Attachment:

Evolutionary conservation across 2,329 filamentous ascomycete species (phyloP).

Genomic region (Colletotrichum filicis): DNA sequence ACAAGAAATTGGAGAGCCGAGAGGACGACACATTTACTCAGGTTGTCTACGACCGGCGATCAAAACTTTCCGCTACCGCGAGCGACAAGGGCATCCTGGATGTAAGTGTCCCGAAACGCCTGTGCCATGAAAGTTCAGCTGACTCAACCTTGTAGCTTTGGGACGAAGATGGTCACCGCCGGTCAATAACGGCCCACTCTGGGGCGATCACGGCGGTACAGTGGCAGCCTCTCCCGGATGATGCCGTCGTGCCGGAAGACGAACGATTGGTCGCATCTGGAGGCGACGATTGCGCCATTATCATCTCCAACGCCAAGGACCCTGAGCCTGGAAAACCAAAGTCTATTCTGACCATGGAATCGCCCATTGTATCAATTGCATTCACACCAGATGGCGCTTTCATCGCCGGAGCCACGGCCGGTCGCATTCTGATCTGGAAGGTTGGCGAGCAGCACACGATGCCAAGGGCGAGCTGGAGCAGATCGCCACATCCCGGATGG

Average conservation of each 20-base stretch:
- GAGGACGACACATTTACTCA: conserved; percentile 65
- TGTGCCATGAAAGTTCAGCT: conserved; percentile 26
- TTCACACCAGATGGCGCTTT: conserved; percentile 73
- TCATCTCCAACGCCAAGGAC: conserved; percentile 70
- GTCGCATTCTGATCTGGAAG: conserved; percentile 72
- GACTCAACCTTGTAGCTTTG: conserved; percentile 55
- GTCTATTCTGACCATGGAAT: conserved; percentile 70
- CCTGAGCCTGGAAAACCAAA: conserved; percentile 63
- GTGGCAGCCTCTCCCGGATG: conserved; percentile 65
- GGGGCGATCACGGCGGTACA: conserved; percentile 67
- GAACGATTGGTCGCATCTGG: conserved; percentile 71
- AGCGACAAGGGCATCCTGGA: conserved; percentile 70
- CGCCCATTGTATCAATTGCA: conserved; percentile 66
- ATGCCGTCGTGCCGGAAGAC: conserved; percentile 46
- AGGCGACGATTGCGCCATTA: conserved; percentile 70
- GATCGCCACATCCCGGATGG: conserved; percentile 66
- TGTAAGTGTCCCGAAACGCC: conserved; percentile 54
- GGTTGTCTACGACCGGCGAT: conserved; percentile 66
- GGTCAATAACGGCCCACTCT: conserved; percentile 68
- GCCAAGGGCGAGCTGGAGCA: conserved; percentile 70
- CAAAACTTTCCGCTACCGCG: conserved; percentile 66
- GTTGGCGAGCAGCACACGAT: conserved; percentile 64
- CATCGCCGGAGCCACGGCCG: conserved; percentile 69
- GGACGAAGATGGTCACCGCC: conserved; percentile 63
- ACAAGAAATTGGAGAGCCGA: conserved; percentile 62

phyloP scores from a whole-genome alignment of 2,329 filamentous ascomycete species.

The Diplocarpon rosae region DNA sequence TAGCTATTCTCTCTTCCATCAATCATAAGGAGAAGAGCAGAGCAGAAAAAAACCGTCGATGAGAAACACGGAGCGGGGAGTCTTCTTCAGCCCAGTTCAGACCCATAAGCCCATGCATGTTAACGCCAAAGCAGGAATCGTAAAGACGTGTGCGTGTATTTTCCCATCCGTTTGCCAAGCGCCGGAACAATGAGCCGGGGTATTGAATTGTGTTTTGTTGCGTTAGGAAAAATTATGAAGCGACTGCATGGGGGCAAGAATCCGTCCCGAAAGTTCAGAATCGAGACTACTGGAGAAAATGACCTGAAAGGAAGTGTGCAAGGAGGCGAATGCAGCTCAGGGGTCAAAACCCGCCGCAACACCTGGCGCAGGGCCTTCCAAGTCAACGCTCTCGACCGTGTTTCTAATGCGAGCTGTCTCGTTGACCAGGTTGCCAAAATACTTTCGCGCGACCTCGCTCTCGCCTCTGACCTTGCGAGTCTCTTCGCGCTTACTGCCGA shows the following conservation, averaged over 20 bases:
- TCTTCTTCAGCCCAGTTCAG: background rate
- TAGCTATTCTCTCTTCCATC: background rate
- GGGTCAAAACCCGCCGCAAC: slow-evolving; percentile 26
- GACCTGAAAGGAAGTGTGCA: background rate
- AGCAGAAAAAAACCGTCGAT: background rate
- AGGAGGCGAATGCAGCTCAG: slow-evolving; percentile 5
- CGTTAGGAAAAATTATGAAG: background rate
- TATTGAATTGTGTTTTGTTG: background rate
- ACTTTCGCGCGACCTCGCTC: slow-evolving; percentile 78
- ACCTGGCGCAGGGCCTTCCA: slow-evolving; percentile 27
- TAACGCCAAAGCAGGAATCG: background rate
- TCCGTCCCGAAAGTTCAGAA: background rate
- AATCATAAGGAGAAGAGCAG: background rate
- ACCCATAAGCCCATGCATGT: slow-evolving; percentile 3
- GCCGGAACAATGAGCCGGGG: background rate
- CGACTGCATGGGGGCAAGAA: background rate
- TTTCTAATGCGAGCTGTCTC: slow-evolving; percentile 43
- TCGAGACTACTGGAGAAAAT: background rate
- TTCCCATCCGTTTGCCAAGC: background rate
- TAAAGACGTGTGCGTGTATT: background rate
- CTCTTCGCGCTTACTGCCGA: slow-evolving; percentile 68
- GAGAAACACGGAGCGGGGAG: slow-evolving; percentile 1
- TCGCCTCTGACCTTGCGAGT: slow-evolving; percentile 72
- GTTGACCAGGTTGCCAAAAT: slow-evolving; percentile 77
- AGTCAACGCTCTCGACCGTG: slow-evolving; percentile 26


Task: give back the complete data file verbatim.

Evolutionary conservation across 2,329 filamentous ascomycete species (phyloP).

Genomic region (Colletotrichum filicis): DNA sequence ACAAGAAATTGGAGAGCCGAGAGGACGACACATTTACTCAGGTTGTCTACGACCGGCGATCAAAACTTTCCGCTACCGCGAGCGACAAGGGCATCCTGGATGTAAGTGTCCCGAAACGCCTGTGCCATGAAAGTTCAGCTGACTCAACCTTGTAGCTTTGGGACGAAGATGGTCACCGCCGGTCAATAACGGCCCACTCTGGGGCGATCACGGCGGTACAGTGGCAGCCTCTCCCGGATGATGCCGTCGTGCCGGAAGACGAACGATTGGTCGCATCTGGAGGCGACGATTGCGCCATTATCATCTCCAACGCCAAGGACCCTGAGCCTGGAAAACCAAAGTCTATTCTGACCATGGAATCGCCCATTGTATCAATTGCATTCACACCAGATGGCGCTTTCATCGCCGGAGCCACGGCCGGTCGCATTCTGATCTGGAAGGTTGGCGAGCAGCACACGATGCCAAGGGCGAGCTGGAGCAGATCGCCACATCCCGGATGG

Average conservation of each 20-base stretch:
- GAGGACGACACATTTACTCA: conserved; percentile 65
- TGTGCCATGAAAGTTCAGCT: conserved; percentile 26
- TTCACACCAGATGGCGCTTT: conserved; percentile 73
- TCATCTCCAACGCCAAGGAC: conserved; percentile 70
- GTCGCATTCTGATCTGGAAG: conserved; percentile 72
- GACTCAACCTTGTAGCTTTG: conserved; percentile 55
- GTCTATTCTGACCATGGAAT: conserved; percentile 70
- CCTGAGCCTGGAAAACCAAA: conserved; percentile 63
- GTGGCAGCCTCTCCCGGATG: conserved; percentile 65
- GGGGCGATCACGGCGGTACA: conserved; percentile 67
- GAACGATTGGTCGCATCTGG: conserved; percentile 71
- AGCGACAAGGGCATCCTGGA: conserved; percentile 70
- CGCCCATTGTATCAATTGCA: conserved; percentile 66
- ATGCCGTCGTGCCGGAAGAC: conserved; percentile 46
- AGGCGACGATTGCGCCATTA: conserved; percentile 70
- GATCGCCACATCCCGGATGG: conserved; percentile 66
- TGTAAGTGTCCCGAAACGCC: conserved; percentile 54
- GGTTGTCTACGACCGGCGAT: conserved; percentile 66
- GGTCAATAACGGCCCACTCT: conserved; percentile 68
- GCCAAGGGCGAGCTGGAGCA: conserved; percentile 70
- CAAAACTTTCCGCTACCGCG: conserved; percentile 66
- GTTGGCGAGCAGCACACGAT: conserved; percentile 64
- CATCGCCGGAGCCACGGCCG: conserved; percentile 69
- GGACGAAGATGGTCACCGCC: conserved; percentile 63
- ACAAGAAATTGGAGAGCCGA: conserved; percentile 62

phyloP scores from a whole-genome alignment of 2,329 filamentous ascomycete species.

The Diplocarpon rosae region DNA sequence TAGCTATTCTCTCTTCCATCAATCATAAGGAGAAGAGCAGAGCAGAAAAAAACCGTCGATGAGAAACACGGAGCGGGGAGTCTTCTTCAGCCCAGTTCAGACCCATAAGCCCATGCATGTTAACGCCAAAGCAGGAATCGTAAAGACGTGTGCGTGTATTTTCCCATCCGTTTGCCAAGCGCCGGAACAATGAGCCGGGGTATTGAATTGTGTTTTGTTGCGTTAGGAAAAATTATGAAGCGACTGCATGGGGGCAAGAATCCGTCCCGAAAGTTCAGAATCGAGACTACTGGAGAAAATGACCTGAAAGGAAGTGTGCAAGGAGGCGAATGCAGCTCAGGGGTCAAAACCCGCCGCAACACCTGGCGCAGGGCCTTCCAAGTCAACGCTCTCGACCGTGTTTCTAATGCGAGCTGTCTCGTTGACCAGGTTGCCAAAATACTTTCGCGCGACCTCGCTCTCGCCTCTGACCTTGCGAGTCTCTTCGCGCTTACTGCCGA shows the following conservation, averaged over 20 bases:
- TCTTCTTCAGCCCAGTTCAG: background rate
- TAGCTATTCTCTCTTCCATC: background rate
- GGGTCAAAACCCGCCGCAAC: slow-evolving; percentile 26
- GACCTGAAAGGAAGTGTGCA: background rate
- AGCAGAAAAAAACCGTCGAT: background rate
- AGGAGGCGAATGCAGCTCAG: slow-evolving; percentile 5
- CGTTAGGAAAAATTATGAAG: background rate
- TATTGAATTGTGTTTTGTTG: background rate
- ACTTTCGCGCGACCTCGCTC: slow-evolving; percentile 78
- ACCTGGCGCAGGGCCTTCCA: slow-evolving; percentile 27
- TAACGCCAAAGCAGGAATCG: background rate
- TCCGTCCCGAAAGTTCAGAA: background rate
- AATCATAAGGAGAAGAGCAG: background rate
- ACCCATAAGCCCATGCATGT: slow-evolving; percentile 3
- GCCGGAACAATGAGCCGGGG: background rate
- CGACTGCATGGGGGCAAGAA: background rate
- TTTCTAATGCGAGCTGTCTC: slow-evolving; percentile 43
- TCGAGACTACTGGAGAAAAT: background rate
- TTCCCATCCGTTTGCCAAGC: background rate
- TAAAGACGTGTGCGTGTATT: background rate
- CTCTTCGCGCTTACTGCCGA: slow-evolving; percentile 68
- GAGAAACACGGAGCGGGGAG: slow-evolving; percentile 1
- TCGCCTCTGACCTTGCGAGT: slow-evolving; percentile 72
- GTTGACCAGGTTGCCAAAAT: slow-evolving; percentile 77
- AGTCAACGCTCTCGACCGTG: slow-evolving; percentile 26